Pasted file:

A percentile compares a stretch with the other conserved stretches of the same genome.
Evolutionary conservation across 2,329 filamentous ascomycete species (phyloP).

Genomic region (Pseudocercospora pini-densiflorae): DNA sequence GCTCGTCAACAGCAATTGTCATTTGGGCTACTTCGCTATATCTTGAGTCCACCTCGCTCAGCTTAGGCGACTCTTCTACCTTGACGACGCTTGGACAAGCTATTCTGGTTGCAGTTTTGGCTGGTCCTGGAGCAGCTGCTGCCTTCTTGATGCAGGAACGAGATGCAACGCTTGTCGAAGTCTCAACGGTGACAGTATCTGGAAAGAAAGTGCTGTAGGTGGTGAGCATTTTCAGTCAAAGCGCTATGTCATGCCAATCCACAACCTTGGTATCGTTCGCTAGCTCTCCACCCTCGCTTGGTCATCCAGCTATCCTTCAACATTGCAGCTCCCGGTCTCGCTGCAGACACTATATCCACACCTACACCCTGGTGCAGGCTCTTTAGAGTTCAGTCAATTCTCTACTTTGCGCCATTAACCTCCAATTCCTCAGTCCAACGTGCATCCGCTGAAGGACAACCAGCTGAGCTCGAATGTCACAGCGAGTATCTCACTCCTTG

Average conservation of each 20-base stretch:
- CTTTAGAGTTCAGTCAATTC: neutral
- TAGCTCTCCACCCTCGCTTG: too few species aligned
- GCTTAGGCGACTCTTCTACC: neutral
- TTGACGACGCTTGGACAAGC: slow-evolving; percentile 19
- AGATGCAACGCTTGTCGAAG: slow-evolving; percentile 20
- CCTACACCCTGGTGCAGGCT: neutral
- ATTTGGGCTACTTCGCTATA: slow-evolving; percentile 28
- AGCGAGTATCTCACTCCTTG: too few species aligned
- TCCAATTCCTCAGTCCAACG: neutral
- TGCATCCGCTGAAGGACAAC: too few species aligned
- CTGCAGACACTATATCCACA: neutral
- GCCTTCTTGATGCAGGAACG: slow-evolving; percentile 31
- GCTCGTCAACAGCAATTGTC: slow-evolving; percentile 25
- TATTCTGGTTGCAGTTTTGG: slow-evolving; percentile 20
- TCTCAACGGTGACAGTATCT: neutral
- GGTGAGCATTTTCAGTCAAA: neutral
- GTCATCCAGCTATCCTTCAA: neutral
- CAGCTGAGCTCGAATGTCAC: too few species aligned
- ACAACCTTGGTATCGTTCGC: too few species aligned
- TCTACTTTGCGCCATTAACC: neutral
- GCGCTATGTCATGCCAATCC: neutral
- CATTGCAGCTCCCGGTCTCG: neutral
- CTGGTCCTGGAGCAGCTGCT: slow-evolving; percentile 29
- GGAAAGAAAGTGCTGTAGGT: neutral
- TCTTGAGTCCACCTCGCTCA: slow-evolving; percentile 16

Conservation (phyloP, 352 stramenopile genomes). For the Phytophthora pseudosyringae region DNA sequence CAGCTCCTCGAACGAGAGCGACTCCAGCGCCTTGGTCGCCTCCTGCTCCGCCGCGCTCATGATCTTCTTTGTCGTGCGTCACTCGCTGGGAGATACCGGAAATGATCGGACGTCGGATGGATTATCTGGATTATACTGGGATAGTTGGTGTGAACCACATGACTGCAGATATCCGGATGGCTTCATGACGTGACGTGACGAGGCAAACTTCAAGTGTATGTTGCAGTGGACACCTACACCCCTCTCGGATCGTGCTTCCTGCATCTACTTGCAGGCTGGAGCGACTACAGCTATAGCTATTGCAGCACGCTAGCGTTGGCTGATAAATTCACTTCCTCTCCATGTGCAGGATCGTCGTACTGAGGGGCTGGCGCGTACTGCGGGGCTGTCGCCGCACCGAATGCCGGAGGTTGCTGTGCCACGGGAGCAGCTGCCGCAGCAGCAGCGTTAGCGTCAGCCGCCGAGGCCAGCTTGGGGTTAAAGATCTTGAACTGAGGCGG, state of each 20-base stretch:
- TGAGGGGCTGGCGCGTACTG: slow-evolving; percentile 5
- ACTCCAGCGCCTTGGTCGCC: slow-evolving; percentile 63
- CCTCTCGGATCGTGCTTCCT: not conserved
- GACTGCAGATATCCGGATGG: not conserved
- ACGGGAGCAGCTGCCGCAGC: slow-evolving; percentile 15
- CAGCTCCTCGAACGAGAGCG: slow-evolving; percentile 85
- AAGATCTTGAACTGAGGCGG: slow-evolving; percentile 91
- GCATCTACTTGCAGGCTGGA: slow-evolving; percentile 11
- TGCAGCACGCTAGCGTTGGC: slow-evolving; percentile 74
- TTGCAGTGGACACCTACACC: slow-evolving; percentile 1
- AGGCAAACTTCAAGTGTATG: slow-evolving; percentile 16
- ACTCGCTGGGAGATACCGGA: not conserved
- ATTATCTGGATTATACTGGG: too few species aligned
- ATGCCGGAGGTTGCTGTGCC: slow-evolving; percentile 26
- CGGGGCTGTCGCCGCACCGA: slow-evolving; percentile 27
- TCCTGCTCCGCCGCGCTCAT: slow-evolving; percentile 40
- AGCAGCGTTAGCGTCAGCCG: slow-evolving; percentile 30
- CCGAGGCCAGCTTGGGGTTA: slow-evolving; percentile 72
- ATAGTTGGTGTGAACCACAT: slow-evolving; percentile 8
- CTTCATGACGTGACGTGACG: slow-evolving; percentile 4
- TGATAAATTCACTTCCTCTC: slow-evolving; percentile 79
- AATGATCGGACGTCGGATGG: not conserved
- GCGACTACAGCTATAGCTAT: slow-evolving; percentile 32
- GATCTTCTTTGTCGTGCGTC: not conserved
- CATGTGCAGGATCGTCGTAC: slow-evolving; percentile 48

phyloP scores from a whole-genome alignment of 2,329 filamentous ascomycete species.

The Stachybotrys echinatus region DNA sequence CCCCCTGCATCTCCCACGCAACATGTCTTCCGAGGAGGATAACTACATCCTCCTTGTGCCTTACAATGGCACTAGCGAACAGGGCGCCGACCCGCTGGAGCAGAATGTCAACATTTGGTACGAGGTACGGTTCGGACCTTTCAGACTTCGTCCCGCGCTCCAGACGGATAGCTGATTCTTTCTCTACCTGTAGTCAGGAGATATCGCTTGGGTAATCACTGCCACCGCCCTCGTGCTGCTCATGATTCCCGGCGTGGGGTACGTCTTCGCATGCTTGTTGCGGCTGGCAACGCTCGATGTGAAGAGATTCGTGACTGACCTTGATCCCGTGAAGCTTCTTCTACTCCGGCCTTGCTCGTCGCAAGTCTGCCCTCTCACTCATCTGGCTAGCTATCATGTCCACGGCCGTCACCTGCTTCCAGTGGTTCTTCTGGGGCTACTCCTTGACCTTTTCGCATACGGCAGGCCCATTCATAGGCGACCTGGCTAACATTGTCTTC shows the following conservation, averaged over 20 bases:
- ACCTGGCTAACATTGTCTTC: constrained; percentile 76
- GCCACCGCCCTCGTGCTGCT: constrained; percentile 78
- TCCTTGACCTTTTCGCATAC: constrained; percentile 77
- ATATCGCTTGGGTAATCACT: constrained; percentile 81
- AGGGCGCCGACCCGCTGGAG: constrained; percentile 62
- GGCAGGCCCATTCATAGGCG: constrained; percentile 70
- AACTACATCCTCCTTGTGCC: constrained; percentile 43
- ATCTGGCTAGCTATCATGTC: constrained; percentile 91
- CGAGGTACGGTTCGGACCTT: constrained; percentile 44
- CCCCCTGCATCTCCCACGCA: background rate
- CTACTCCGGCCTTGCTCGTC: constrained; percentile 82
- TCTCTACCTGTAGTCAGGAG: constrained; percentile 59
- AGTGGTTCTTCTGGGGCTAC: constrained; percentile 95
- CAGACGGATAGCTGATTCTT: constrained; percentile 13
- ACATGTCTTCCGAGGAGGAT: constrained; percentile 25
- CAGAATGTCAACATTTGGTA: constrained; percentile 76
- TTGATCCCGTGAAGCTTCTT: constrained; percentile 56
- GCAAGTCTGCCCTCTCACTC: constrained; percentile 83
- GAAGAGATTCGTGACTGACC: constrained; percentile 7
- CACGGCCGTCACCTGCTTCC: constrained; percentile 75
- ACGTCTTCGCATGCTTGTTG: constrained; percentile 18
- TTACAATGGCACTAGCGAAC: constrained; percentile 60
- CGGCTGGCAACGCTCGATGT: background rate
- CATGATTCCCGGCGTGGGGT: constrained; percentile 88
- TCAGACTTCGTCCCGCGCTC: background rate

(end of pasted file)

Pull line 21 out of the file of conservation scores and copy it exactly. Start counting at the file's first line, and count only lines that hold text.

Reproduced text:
- GTCATCCAGCTATCCTTCAA: neutral